Our own review of the promissory note and deed of trust, which Jenkins attached to her SAC as exhibits A and B, fails to identify any express terms that were violated by the purported wrongful acts Jenkins’s alleges Chase committed. Furthermore, the underlying purposes of the promissory note and deed of trust are (1) that Jenkins shall be able to use the loaned funds on the terms and at the interest rate specified in the promissory note, and (2) that Chase shall have the security provided by the deed of trust. (See Milstein v. Security Pac. Nat. Bank (1972) 27 Cal.App.3d 482, 487.) The undisputed facts indicate Jenkins was provided with the benefits of the promissory note and Chase’s actions in pursuit of its secured interest are expressly authorized by the deed of trust. Accordingly, we concluded the court properly sustained the demurrer without leave to amend to Jenkins’s fourth cause of action.

7. Fifth Cause of Action—Violations of RESPA

Jenkins’s fifth cause of action alleges Chase violated RESPA by:

(1) failing to timely acknowledge receipt of the QWR she sent Chase on November 29, 2010; (2) failing to completely respond to the QWR; (3) failing to investigate or explain why the information requested in the QWR would not be provided; and (4) providing information to consumer reporting agencies regarding Jenkins’s delinquent loan payments.[3] As a result of Chase’s alleged noncompliance with RESPA, Jenkins fourth cause of action alleges she “has suffered actual damages, including but not limited to devastation of her credit, monetary damages, and emotional distress related to the threatened foreclosure of her [H]ome.” Furthermore, in her opposition to Chase’s demurrer, Jenkins attempted to describe her actual damages in more detail by stating she has suffered “late fees and reduction in credit rating resulting from Defendants’ reporting delinquency on her account; the extensive amount of time [she] has spent attempting to resolve this matter, including communications with Chase and litigation; extreme and continued frustration attempting to obtain information from her servicer so that she can seek a loan modification; and constant worrying about the loss of her [H]ome.”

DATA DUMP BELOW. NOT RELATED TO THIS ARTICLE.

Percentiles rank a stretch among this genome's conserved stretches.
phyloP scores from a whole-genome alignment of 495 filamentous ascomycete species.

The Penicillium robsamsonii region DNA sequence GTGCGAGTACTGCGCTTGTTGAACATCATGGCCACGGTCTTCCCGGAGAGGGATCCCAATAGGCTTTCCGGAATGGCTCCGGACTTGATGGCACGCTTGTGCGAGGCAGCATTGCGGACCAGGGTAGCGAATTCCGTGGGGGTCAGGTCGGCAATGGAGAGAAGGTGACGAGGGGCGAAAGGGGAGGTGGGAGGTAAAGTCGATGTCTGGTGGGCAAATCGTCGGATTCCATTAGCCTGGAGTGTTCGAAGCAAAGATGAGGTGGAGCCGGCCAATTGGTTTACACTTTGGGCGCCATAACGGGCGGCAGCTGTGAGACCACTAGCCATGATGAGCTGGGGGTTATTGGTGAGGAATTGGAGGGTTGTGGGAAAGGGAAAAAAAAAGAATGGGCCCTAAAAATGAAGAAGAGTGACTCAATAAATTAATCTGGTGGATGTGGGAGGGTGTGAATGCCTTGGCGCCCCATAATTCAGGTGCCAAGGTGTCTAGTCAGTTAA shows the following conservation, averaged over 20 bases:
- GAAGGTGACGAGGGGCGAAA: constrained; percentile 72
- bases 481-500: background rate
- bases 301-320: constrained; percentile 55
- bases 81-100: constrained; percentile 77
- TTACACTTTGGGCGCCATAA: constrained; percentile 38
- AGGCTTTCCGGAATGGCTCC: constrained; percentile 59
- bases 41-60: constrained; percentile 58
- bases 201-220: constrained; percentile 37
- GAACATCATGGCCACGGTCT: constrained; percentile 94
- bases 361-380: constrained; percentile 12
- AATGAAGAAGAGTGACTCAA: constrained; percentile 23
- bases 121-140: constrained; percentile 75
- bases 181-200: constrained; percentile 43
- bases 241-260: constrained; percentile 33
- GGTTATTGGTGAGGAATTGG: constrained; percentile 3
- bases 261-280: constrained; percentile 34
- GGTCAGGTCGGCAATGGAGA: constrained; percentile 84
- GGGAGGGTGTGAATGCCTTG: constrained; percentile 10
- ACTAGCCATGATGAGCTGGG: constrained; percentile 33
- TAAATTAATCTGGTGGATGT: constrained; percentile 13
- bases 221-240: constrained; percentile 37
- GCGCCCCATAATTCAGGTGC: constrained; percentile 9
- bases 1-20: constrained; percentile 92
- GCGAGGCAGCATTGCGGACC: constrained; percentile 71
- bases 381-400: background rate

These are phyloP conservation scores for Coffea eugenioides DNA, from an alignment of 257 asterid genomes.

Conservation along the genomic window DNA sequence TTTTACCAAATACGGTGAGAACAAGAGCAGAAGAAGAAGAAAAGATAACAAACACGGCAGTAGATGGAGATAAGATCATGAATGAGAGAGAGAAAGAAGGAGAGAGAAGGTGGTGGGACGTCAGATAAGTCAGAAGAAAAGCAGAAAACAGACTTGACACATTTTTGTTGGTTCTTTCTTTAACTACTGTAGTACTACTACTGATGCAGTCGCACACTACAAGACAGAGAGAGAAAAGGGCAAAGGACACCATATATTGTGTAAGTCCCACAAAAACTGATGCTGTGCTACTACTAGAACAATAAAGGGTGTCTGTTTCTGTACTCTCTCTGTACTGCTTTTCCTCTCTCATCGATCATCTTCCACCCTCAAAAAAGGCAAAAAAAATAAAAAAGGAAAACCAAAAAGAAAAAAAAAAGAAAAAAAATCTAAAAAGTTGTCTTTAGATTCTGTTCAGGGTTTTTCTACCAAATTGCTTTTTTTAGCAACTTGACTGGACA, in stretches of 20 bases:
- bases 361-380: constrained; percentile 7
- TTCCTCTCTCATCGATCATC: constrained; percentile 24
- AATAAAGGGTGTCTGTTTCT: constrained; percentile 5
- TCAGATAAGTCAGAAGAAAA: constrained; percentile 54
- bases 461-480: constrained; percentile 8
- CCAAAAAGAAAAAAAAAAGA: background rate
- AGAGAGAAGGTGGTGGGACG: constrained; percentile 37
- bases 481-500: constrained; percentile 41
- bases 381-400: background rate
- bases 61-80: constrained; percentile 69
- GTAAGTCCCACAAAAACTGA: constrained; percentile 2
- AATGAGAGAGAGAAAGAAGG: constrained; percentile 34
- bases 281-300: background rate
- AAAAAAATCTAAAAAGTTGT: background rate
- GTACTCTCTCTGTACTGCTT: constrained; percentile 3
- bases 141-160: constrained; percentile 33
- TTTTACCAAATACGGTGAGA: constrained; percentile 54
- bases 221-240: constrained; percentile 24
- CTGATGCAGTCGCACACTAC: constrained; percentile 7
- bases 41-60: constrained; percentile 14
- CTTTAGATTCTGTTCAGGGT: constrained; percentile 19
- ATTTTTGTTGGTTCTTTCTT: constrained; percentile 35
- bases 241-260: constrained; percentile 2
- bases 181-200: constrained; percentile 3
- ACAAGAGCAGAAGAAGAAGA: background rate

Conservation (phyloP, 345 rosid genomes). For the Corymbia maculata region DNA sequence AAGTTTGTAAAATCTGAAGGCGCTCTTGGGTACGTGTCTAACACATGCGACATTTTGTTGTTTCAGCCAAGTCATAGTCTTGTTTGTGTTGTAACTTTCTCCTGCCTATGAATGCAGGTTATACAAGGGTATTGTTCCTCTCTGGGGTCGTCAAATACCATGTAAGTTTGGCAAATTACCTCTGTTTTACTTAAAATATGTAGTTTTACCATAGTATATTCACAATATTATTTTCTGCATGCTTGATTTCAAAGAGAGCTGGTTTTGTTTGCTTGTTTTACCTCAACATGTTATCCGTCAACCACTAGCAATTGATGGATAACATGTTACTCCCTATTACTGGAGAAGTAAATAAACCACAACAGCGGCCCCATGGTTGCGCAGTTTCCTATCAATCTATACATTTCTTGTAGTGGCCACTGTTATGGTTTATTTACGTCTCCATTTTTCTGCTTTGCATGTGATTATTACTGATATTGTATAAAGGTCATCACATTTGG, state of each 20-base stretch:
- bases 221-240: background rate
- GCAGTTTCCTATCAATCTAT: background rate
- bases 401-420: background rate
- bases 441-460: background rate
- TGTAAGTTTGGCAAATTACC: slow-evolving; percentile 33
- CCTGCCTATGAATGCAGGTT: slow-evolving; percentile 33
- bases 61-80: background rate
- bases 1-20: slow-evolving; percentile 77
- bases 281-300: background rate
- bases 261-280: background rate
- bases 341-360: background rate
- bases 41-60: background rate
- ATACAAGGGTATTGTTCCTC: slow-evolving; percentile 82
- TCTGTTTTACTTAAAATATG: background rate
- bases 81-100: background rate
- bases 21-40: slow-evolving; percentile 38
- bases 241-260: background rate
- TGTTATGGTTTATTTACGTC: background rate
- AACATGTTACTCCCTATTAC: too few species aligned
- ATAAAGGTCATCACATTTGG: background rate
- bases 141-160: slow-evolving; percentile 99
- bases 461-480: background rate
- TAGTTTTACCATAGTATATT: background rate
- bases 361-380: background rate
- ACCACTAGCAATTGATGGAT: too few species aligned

Jenkins also contends Chase has engaged in a “broader pattern and practice of failing to comply with RESPA” by not responding to qualified written requests. As support for this contention, Jenkins points to Chase’s failure to respond to her QWR. For the harm she has purportedly suffered due to this “pattern and practice, ” Jenkins asserts she “is entitled to statutory damages in the amount of $2, 000 per violation.”